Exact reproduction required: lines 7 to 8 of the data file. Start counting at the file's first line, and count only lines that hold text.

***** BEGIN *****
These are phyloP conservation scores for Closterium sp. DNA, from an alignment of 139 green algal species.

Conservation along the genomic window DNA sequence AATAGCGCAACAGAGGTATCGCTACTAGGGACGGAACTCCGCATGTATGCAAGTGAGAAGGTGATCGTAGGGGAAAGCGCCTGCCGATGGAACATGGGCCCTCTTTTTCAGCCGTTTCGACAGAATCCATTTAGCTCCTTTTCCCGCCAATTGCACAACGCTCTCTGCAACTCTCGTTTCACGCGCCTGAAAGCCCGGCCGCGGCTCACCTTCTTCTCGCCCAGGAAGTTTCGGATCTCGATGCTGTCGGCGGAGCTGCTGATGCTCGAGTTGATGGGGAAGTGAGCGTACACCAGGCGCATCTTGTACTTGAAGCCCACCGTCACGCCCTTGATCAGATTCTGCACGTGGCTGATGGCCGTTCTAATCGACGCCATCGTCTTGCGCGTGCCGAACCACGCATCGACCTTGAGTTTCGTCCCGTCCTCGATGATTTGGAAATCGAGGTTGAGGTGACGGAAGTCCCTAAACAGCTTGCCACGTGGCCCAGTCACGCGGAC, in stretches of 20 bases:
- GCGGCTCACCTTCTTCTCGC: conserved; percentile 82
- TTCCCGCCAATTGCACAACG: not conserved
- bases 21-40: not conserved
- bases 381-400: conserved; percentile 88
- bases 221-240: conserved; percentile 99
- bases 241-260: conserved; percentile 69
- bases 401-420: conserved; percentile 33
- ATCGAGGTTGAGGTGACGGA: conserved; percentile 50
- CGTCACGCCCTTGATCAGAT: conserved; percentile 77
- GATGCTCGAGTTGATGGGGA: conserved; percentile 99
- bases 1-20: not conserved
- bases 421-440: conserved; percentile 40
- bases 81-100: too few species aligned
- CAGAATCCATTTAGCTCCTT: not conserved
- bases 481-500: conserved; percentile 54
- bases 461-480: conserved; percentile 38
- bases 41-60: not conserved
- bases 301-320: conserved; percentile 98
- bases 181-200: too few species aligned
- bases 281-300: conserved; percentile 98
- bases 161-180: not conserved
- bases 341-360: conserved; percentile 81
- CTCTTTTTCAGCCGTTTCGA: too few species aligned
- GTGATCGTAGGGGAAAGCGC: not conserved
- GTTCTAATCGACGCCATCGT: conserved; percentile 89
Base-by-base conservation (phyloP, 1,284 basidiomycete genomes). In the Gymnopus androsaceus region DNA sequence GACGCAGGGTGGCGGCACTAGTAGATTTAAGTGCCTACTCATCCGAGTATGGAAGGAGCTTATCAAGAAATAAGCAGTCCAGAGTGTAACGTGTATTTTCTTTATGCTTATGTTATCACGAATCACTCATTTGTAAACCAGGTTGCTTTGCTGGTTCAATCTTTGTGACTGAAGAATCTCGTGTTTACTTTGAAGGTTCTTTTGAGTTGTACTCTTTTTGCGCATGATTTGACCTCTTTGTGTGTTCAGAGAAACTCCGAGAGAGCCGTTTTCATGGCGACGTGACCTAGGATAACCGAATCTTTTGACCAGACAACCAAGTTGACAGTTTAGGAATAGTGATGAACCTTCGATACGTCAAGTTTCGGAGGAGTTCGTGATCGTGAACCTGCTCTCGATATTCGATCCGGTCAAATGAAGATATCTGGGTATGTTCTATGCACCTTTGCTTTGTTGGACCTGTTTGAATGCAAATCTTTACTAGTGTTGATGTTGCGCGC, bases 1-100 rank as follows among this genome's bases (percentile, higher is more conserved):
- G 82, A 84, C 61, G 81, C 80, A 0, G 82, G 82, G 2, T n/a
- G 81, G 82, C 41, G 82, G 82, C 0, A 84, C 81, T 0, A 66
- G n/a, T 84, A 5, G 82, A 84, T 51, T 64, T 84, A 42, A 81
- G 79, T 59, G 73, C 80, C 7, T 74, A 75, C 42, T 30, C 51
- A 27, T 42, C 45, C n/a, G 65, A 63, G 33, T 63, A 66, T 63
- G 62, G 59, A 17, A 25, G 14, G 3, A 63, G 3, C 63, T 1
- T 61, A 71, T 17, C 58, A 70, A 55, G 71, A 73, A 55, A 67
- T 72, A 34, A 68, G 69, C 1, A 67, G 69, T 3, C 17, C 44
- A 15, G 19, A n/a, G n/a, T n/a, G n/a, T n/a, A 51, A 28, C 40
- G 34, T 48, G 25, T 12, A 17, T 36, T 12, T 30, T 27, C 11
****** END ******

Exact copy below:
- bases 221-240: conserved; percentile 99
- bases 241-260: conserved; percentile 69